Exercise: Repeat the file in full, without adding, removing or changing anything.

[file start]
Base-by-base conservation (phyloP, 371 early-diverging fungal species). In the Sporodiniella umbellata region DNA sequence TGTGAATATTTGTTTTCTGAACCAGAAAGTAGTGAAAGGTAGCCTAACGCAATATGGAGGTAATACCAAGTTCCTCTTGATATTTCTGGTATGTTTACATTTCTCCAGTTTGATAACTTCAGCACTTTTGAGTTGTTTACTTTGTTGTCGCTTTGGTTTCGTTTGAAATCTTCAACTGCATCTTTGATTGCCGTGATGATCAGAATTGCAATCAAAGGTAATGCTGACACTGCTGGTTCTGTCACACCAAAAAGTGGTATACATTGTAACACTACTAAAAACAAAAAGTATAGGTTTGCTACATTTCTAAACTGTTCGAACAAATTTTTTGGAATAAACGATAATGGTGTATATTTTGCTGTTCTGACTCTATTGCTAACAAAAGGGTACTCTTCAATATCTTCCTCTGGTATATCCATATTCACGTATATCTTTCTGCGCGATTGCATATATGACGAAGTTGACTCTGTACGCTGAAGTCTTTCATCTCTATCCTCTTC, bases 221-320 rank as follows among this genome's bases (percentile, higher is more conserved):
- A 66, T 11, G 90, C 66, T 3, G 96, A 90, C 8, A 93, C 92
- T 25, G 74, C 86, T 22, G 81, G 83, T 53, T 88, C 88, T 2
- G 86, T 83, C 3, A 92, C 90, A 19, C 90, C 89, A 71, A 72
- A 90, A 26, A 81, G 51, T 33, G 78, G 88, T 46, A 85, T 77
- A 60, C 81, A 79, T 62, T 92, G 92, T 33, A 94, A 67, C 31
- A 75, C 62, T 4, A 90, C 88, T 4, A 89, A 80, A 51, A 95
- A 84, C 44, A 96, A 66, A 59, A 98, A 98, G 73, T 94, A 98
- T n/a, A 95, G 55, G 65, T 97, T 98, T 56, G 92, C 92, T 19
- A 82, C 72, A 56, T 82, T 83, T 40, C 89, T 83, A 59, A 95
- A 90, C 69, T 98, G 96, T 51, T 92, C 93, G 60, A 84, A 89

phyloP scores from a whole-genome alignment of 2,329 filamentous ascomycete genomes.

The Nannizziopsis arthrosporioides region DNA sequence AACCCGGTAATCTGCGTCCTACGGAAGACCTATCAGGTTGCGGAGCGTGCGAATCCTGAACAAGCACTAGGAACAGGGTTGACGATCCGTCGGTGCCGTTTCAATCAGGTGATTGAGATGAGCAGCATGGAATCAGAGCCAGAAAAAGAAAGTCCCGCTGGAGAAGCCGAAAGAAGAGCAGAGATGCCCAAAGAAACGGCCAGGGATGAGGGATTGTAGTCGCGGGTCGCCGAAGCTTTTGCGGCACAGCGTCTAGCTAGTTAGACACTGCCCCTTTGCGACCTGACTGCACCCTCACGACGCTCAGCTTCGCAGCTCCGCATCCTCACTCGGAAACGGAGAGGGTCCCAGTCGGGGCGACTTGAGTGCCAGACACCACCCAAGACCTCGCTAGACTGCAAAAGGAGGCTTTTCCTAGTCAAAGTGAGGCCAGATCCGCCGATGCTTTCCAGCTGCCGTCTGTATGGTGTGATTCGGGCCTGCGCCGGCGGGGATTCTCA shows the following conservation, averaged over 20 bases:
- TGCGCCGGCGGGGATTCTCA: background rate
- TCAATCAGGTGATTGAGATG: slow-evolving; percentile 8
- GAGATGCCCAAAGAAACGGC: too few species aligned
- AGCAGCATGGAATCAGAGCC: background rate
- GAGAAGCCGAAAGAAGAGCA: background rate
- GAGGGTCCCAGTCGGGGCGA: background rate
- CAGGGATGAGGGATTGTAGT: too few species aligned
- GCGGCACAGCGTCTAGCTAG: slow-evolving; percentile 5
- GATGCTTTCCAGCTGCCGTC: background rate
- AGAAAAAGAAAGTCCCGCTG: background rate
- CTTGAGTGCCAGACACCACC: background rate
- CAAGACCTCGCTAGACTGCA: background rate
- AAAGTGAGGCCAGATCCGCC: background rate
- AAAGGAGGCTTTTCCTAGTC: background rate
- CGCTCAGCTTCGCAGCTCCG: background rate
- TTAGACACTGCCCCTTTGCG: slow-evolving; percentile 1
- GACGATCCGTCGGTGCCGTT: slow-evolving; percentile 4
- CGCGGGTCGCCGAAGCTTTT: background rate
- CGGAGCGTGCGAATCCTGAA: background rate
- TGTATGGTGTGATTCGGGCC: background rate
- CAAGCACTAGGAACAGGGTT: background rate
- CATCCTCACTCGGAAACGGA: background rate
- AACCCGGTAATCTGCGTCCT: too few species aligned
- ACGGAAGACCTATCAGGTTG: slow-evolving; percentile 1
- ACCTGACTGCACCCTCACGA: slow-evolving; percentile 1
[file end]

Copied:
Base-by-base conservation (phyloP, 371 early-diverging fungal species). In the Sporodiniella umbellata region DNA sequence TGTGAATATTTGTTTTCTGAACCAGAAAGTAGTGAAAGGTAGCCTAACGCAATATGGAGGTAATACCAAGTTCCTCTTGATATTTCTGGTATGTTTACATTTCTCCAGTTTGATAACTTCAGCACTTTTGAGTTGTTTACTTTGTTGTCGCTTTGGTTTCGTTTGAAATCTTCAACTGCATCTTTGATTGCCGTGATGATCAGAATTGCAATCAAAGGTAATGCTGACACTGCTGGTTCTGTCACACCAAAAAGTGGTATACATTGTAACACTACTAAAAACAAAAAGTATAGGTTTGCTACATTTCTAAACTGTTCGAACAAATTTTTTGGAATAAACGATAATGGTGTATATTTTGCTGTTCTGACTCTATTGCTAACAAAAGGGTACTCTTCAATATCTTCCTCTGGTATATCCATATTCACGTATATCTTTCTGCGCGATTGCATATATGACGAAGTTGACTCTGTACGCTGAAGTCTTTCATCTCTATCCTCTTC, bases 221-320 rank as follows among this genome's bases (percentile, higher is more conserved):
- A 66, T 11, G 90, C 66, T 3, G 96, A 90, C 8, A 93, C 92
- T 25, G 74, C 86, T 22, G 81, G 83, T 53, T 88, C 88, T 2
- G 86, T 83, C 3, A 92, C 90, A 19, C 90, C 89, A 71, A 72
- A 90, A 26, A 81, G 51, T 33, G 78, G 88, T 46, A 85, T 77
- A 60, C 81, A 79, T 62, T 92, G 92, T 33, A 94, A 67, C 31
- A 75, C 62, T 4, A 90, C 88, T 4, A 89, A 80, A 51, A 95
- A 84, C 44, A 96, A 66, A 59, A 98, A 98, G 73, T 94, A 98
- T n/a, A 95, G 55, G 65, T 97, T 98, T 56, G 92, C 92, T 19
- A 82, C 72, A 56, T 82, T 83, T 40, C 89, T 83, A 59, A 95
- A 90, C 69, T 98, G 96, T 51, T 92, C 93, G 60, A 84, A 89

phyloP scores from a whole-genome alignment of 2,329 filamentous ascomycete genomes.

The Nannizziopsis arthrosporioides region DNA sequence AACCCGGTAATCTGCGTCCTACGGAAGACCTATCAGGTTGCGGAGCGTGCGAATCCTGAACAAGCACTAGGAACAGGGTTGACGATCCGTCGGTGCCGTTTCAATCAGGTGATTGAGATGAGCAGCATGGAATCAGAGCCAGAAAAAGAAAGTCCCGCTGGAGAAGCCGAAAGAAGAGCAGAGATGCCCAAAGAAACGGCCAGGGATGAGGGATTGTAGTCGCGGGTCGCCGAAGCTTTTGCGGCACAGCGTCTAGCTAGTTAGACACTGCCCCTTTGCGACCTGACTGCACCCTCACGACGCTCAGCTTCGCAGCTCCGCATCCTCACTCGGAAACGGAGAGGGTCCCAGTCGGGGCGACTTGAGTGCCAGACACCACCCAAGACCTCGCTAGACTGCAAAAGGAGGCTTTTCCTAGTCAAAGTGAGGCCAGATCCGCCGATGCTTTCCAGCTGCCGTCTGTATGGTGTGATTCGGGCCTGCGCCGGCGGGGATTCTCA shows the following conservation, averaged over 20 bases:
- TGCGCCGGCGGGGATTCTCA: background rate
- TCAATCAGGTGATTGAGATG: slow-evolving; percentile 8
- GAGATGCCCAAAGAAACGGC: too few species aligned
- AGCAGCATGGAATCAGAGCC: background rate
- GAGAAGCCGAAAGAAGAGCA: background rate
- GAGGGTCCCAGTCGGGGCGA: background rate
- CAGGGATGAGGGATTGTAGT: too few species aligned
- GCGGCACAGCGTCTAGCTAG: slow-evolving; percentile 5
- GATGCTTTCCAGCTGCCGTC: background rate
- AGAAAAAGAAAGTCCCGCTG: background rate
- CTTGAGTGCCAGACACCACC: background rate
- CAAGACCTCGCTAGACTGCA: background rate
- AAAGTGAGGCCAGATCCGCC: background rate
- AAAGGAGGCTTTTCCTAGTC: background rate
- CGCTCAGCTTCGCAGCTCCG: background rate
- TTAGACACTGCCCCTTTGCG: slow-evolving; percentile 1
- GACGATCCGTCGGTGCCGTT: slow-evolving; percentile 4
- CGCGGGTCGCCGAAGCTTTT: background rate
- CGGAGCGTGCGAATCCTGAA: background rate
- TGTATGGTGTGATTCGGGCC: background rate
- CAAGCACTAGGAACAGGGTT: background rate
- CATCCTCACTCGGAAACGGA: background rate
- AACCCGGTAATCTGCGTCCT: too few species aligned
- ACGGAAGACCTATCAGGTTG: slow-evolving; percentile 1
- ACCTGACTGCACCCTCACGA: slow-evolving; percentile 1